An equivalent customer in the Sacramento Municipal Utility District has a bill of $46.60 for 18 percent renewable.
APRI's James Bryant said his Bayview community group has issues with the costs and the idea that former PG&E employees would be hired by the city and subsequently receive worse retirement plans.
When asked if he was there because his organization gets money from PG&E, Bryant said, "Not really." He added, "I don't have anything to do with their decisions. They don't have anything to do with my decisions.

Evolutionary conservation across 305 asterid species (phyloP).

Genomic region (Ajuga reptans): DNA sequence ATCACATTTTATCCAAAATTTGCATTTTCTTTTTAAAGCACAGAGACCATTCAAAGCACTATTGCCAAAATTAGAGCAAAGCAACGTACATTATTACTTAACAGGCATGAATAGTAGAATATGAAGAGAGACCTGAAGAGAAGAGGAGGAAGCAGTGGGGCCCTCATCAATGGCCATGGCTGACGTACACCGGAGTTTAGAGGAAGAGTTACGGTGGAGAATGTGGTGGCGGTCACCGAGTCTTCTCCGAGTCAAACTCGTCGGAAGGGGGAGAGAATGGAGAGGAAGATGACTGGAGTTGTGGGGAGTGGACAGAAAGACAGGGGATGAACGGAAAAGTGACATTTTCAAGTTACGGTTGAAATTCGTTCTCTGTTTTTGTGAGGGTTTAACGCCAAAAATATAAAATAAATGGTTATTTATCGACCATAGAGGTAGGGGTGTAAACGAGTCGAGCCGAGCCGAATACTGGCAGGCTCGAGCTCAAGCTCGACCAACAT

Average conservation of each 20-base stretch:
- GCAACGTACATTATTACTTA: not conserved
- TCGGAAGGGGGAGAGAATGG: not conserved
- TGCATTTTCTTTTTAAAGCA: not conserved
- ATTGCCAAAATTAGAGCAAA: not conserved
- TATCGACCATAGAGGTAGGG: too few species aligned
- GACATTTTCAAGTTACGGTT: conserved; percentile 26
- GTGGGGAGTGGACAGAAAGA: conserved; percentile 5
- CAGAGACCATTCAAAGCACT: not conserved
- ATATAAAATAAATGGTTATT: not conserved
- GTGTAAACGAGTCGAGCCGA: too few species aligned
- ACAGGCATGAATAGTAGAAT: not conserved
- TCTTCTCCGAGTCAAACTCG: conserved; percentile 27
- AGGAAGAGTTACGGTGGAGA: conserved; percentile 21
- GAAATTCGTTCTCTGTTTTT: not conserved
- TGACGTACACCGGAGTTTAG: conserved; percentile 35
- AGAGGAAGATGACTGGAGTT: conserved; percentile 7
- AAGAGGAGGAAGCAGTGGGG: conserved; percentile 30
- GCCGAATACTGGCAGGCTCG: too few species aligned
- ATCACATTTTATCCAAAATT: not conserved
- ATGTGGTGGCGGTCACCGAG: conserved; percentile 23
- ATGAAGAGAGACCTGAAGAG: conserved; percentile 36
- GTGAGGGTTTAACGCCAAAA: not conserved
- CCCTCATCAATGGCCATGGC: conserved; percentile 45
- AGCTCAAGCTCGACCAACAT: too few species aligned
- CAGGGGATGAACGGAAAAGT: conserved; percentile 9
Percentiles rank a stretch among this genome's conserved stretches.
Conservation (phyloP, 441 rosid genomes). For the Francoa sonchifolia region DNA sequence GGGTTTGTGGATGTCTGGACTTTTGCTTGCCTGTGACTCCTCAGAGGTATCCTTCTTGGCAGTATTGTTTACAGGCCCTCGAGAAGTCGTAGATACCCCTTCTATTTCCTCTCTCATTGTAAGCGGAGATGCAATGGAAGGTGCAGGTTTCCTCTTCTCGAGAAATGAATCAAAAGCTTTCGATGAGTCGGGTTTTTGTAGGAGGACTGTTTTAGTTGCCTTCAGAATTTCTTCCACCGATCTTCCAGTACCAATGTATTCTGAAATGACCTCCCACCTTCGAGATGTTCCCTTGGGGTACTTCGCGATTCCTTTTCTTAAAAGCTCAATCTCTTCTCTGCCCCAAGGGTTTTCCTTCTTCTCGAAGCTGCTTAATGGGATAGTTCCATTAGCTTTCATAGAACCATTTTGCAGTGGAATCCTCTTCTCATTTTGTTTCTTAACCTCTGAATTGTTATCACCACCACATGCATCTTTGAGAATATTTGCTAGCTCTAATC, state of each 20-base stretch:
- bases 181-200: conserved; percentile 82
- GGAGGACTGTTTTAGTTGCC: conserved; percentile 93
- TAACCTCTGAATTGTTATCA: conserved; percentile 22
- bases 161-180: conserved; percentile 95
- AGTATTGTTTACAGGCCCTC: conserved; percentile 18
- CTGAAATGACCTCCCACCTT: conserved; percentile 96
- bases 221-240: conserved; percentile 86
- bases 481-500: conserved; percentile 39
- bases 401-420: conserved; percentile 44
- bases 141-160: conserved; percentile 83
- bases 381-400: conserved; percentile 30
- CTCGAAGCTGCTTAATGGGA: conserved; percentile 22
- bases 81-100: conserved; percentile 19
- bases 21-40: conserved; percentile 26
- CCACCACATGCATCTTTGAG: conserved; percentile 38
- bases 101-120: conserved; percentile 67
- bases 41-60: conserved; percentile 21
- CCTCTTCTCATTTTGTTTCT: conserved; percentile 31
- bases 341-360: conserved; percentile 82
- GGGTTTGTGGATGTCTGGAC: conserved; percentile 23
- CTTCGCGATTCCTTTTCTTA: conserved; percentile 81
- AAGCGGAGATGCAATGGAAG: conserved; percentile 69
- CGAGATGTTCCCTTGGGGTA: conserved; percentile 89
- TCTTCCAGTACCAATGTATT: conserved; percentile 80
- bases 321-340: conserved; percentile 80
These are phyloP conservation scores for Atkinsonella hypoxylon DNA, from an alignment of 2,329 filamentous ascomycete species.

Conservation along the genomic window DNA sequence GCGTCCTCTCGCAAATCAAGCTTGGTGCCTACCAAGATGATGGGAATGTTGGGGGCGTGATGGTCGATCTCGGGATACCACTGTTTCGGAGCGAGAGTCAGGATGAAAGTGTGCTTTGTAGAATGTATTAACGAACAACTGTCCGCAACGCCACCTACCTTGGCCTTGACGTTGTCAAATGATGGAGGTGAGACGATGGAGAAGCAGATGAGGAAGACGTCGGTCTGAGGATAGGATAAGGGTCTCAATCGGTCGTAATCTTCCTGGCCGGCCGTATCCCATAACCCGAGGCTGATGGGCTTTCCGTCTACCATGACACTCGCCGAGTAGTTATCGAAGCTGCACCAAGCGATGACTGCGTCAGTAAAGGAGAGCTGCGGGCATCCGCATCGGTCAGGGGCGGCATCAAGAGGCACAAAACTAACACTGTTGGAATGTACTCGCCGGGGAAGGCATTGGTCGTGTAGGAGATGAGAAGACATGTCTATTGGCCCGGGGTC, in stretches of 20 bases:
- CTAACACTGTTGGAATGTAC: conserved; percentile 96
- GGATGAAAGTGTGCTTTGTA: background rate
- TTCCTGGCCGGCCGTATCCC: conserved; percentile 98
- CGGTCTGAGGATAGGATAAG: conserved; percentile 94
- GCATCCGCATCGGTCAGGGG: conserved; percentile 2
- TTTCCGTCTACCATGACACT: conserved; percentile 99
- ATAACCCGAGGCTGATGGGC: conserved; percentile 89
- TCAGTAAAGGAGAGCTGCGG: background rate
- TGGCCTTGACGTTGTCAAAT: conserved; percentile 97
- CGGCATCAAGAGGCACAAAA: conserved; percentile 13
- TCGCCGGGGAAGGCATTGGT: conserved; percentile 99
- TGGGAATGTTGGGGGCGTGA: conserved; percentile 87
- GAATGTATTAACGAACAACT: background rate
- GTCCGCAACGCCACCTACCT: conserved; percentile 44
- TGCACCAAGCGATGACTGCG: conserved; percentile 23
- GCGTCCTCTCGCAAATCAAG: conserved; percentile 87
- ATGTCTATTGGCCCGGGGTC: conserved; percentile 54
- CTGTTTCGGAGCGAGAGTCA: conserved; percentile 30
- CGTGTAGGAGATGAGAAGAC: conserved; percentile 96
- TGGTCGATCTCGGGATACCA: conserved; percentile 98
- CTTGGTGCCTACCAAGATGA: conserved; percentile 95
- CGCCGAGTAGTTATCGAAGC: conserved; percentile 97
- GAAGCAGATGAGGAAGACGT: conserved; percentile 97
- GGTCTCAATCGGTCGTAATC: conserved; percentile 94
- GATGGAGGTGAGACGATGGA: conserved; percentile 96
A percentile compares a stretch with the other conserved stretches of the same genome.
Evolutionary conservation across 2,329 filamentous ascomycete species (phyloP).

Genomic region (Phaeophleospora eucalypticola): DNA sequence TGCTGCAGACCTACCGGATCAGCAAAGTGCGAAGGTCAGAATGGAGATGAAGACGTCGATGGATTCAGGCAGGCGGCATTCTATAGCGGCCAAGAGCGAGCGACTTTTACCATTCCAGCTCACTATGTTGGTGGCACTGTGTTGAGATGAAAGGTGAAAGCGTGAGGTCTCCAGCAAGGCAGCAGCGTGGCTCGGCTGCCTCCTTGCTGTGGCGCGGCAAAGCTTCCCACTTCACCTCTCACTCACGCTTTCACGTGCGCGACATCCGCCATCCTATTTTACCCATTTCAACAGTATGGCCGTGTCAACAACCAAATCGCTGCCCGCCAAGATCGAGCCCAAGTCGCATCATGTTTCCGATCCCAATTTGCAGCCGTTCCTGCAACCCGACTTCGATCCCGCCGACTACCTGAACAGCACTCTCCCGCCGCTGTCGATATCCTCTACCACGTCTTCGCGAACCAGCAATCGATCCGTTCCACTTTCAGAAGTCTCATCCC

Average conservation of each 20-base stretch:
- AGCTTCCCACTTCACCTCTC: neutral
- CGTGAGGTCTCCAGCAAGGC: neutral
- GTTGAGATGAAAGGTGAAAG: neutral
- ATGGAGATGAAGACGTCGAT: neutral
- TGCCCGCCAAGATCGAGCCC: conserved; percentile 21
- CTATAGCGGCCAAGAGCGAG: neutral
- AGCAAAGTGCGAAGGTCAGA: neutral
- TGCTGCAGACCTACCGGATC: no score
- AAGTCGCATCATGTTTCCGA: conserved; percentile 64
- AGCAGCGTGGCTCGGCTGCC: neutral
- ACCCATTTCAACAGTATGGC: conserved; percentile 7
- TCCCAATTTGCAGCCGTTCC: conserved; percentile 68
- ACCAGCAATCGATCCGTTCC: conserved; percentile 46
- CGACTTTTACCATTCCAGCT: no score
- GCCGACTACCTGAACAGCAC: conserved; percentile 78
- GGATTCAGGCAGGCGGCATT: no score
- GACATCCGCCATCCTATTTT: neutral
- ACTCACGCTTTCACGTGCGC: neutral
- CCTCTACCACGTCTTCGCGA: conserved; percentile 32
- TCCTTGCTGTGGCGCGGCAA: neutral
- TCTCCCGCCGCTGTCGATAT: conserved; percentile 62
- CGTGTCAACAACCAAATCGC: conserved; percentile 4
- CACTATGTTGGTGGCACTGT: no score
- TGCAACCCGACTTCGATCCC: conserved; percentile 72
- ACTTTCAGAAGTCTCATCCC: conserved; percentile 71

"Of all the amoral things PG&E does, they fund very worthy grassroots organizations and then lean on them to speak against things," Sup. Tom Ammiano said when expressing his support for the legislation. "Not only is San Francisco going to have public power, the state of California is going to have public power."
Other public comments overwhelmingly supported the measure. Some energy activists have been concerned that the legislation would derail or delay efforts to move toward renewables through the community choice aggregation (CCA) program.